61. Lee, H.-C. (2005). On Chinese focus and cleft constructions. Ph.D. Thesis, National Tsing Hua University.Google Scholar
  62. Li, A. Y.-H. (1992). Indefinite wh in Mandarin Chinese. Journal of East Asian Linguistics, 1, 12–155.Google Scholar
  63. Li, H. (2013). Association between focus particles and wh-phrases. In N. Goto, K. Otaki, A. Sato, & K. Takita (Eds.), The proceedings of the 9th GLOW in Asia (pp. 109–123). Tsu: Mie University.Google Scholar
  64. Li, H., & Cheung, C. C.-H. (2015). Focus intervention effects in Mandarin multiple wh-questions. Journal of East Asian Linguistics, 24, 361–382.Google Scholar
  65. Liao, H.-C. (2011). Alternatives and exhaustification: Non-interrogative uses of Chinese wh-words. Ph.D. Thesis, Harvard University.Google Scholar
  66. Lin, J.-W. (1996). Polarity licensing and wh-phrase quantification in Chinese. Ph.D. Thesis, University of Massachusetts.Google Scholar
  67. Lin, J.-W. (1998a). Distributivity in Chinese and its implications. Natural Language Semantics, 6(2), 201–243.Google Scholar
  68. Lin, J.-W. (1998b). On existential polarity wh-phrases in Chinese. Journal of East Asian Linguistics, 7, 219–255.Google Scholar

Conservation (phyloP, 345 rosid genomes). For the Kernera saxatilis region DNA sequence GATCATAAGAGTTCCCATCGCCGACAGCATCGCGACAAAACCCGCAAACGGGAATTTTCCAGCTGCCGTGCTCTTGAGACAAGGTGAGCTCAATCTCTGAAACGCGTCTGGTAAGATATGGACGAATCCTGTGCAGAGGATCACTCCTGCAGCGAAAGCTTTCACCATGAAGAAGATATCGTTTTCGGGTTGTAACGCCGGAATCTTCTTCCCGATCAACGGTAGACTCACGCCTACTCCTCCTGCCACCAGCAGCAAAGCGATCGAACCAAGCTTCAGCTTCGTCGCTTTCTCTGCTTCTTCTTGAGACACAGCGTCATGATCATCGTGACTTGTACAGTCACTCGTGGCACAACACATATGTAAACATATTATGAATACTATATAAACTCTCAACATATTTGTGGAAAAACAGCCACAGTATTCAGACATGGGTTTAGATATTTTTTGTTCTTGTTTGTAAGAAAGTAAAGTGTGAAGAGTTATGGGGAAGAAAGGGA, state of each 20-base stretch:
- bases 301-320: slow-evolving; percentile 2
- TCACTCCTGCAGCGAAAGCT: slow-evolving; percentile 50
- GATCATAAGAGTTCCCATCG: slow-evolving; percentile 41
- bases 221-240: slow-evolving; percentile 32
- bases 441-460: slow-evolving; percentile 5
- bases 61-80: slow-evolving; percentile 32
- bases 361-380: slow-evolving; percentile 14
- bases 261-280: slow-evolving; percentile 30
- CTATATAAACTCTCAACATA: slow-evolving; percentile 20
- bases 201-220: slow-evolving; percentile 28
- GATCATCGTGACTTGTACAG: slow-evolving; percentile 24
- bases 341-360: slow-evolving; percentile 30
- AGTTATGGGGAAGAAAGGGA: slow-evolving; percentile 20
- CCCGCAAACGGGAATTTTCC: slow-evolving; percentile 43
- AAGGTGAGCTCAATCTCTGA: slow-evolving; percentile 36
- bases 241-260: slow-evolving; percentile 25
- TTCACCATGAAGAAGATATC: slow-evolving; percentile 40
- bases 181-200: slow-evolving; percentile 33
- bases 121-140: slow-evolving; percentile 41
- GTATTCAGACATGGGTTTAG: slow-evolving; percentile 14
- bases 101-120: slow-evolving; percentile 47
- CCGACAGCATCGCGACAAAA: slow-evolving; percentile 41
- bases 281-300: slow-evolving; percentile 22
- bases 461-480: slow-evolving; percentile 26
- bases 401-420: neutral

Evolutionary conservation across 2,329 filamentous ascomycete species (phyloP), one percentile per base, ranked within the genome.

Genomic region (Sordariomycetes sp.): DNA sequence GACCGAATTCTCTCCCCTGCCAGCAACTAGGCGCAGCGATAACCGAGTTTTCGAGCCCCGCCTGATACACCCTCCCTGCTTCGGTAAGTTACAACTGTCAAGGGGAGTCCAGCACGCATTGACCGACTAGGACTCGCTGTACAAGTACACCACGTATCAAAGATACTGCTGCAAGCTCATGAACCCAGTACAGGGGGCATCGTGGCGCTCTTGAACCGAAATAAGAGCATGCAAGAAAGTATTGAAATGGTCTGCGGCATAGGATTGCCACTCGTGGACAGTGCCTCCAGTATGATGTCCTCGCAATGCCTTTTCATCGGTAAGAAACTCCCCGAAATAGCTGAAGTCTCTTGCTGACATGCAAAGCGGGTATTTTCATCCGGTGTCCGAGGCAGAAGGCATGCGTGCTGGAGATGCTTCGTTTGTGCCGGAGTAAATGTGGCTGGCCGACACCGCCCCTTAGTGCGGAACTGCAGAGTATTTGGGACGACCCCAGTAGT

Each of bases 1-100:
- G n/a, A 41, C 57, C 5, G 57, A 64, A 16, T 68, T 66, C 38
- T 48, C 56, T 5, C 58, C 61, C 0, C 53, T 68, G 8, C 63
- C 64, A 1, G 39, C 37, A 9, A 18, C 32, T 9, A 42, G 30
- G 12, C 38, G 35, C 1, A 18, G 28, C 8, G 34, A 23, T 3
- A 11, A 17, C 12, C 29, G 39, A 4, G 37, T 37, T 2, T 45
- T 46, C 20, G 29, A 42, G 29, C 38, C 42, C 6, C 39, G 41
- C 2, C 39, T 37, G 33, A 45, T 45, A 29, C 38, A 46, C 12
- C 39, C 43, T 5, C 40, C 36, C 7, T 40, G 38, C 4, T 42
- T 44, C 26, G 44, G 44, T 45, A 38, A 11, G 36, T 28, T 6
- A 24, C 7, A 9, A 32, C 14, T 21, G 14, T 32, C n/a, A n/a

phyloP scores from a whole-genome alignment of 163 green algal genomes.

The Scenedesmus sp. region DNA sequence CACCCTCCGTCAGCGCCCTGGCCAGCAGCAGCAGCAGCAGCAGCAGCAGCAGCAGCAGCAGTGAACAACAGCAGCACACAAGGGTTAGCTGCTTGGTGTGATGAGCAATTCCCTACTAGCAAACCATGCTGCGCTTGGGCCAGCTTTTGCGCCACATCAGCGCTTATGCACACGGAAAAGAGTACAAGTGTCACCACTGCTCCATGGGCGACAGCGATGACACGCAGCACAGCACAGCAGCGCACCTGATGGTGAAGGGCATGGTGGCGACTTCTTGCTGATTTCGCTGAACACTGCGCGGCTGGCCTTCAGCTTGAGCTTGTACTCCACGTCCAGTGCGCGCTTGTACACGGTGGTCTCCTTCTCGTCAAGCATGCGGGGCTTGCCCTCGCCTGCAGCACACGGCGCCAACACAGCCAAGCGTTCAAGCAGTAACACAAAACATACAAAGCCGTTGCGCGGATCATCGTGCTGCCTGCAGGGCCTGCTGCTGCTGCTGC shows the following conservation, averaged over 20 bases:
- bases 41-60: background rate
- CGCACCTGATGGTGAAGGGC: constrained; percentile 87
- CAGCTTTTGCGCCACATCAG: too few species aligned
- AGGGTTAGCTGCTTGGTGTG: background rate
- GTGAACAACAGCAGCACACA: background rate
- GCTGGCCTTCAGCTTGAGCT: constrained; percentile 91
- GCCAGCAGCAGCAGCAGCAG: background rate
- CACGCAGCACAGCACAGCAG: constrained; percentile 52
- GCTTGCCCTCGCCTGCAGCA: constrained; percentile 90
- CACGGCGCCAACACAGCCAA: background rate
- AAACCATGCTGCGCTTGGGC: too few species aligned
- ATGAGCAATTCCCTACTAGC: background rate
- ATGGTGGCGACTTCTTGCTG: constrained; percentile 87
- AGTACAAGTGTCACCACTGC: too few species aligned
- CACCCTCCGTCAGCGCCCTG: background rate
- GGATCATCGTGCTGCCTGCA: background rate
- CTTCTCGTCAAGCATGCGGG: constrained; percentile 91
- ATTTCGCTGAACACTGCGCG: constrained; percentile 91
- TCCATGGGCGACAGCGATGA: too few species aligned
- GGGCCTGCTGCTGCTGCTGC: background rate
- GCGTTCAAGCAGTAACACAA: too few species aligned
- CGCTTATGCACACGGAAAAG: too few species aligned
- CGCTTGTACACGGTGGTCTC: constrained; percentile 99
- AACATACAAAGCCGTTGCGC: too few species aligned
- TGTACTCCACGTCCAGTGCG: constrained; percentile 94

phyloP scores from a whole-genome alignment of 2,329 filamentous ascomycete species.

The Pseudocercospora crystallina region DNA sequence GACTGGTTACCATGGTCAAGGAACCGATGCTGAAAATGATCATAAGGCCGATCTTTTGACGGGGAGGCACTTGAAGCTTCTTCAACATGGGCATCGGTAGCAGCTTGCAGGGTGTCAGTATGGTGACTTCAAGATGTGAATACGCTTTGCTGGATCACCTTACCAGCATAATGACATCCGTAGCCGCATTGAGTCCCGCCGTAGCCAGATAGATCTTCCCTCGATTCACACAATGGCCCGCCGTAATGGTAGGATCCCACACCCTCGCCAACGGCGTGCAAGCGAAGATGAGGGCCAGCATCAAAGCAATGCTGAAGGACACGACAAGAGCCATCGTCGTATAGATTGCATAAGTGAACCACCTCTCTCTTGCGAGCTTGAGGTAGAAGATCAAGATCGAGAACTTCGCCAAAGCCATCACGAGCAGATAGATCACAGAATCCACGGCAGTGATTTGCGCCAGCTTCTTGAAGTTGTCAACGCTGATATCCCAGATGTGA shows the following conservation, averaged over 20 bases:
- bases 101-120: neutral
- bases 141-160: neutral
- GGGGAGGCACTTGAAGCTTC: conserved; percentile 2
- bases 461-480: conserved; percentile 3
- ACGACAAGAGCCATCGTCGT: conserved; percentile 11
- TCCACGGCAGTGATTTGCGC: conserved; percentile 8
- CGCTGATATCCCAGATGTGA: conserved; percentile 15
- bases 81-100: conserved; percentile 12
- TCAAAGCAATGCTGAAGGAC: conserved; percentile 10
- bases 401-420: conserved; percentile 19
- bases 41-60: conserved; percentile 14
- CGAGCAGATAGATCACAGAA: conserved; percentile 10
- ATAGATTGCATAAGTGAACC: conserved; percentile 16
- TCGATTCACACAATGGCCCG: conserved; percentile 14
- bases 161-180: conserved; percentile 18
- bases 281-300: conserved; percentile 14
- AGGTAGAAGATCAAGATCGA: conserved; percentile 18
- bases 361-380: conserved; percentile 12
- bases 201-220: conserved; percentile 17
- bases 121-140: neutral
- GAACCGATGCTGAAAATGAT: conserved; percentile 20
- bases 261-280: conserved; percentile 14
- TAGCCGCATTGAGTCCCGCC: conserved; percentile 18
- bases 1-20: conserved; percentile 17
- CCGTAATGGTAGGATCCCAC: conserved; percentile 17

69. Lin J.-W. (1999) Double quantification and the meaning of shenme ‘what’ in Chinese bare conditionals. Linguistics and Philosophy 22(6): 573–593CrossRefGoogle Scholar
  70. Lin J.-W. (2004) Choice function and scope of existential polarity wh-phrases in Mandarin Chinese. Linguistics and Philosophy 27: 451–491CrossRefGoogle Scholar
  71. Mart’  L. (2003). Contextual variables. Ph.D. Thesis, University of Connecticut.Google Scholar
  72. Mayr, C. (2014). Intervention effects and additivity. Journal of Semantics, 31, 513–554.Google Scholar
  73. Miyagawa, S. (2010). Why agree? Why move?. Cambridge, MA: MIT Press.Google Scholar
  74. Nicolae A. (2015) Questions with NPIs. Natural Language Semantics 23: 21–76CrossRefGoogle Scholar
  75. Novel, M., & Romero, M. (2010). Movement, variables and Hamblin alternatives. In M. Prinzhorn, V. Schmitt, & S. Zobel (Eds.), Proceedings of Sinn und Bedeutung 14 (pp. 322–338). Vienna: University of Vienna.Google Scholar
  76. Partee, B. (1993). On the ‘scope of negation’ and polarity sensitivity. In E. Hajicova (Ed.), Functional approaches to language description (pp. 1–18). Dordrecht: Kluwer.Google Scholar
  77. Partee, B. H., & Rooth, M. (1983). Generalized conjunction and type ambiguity. In R. Bäuerle, C. Schwarze, & A. von Stechow (Eds.), Meaning, use and interpretation of language (pp. 362–383). Berlin: de Gruyter.Google Scholar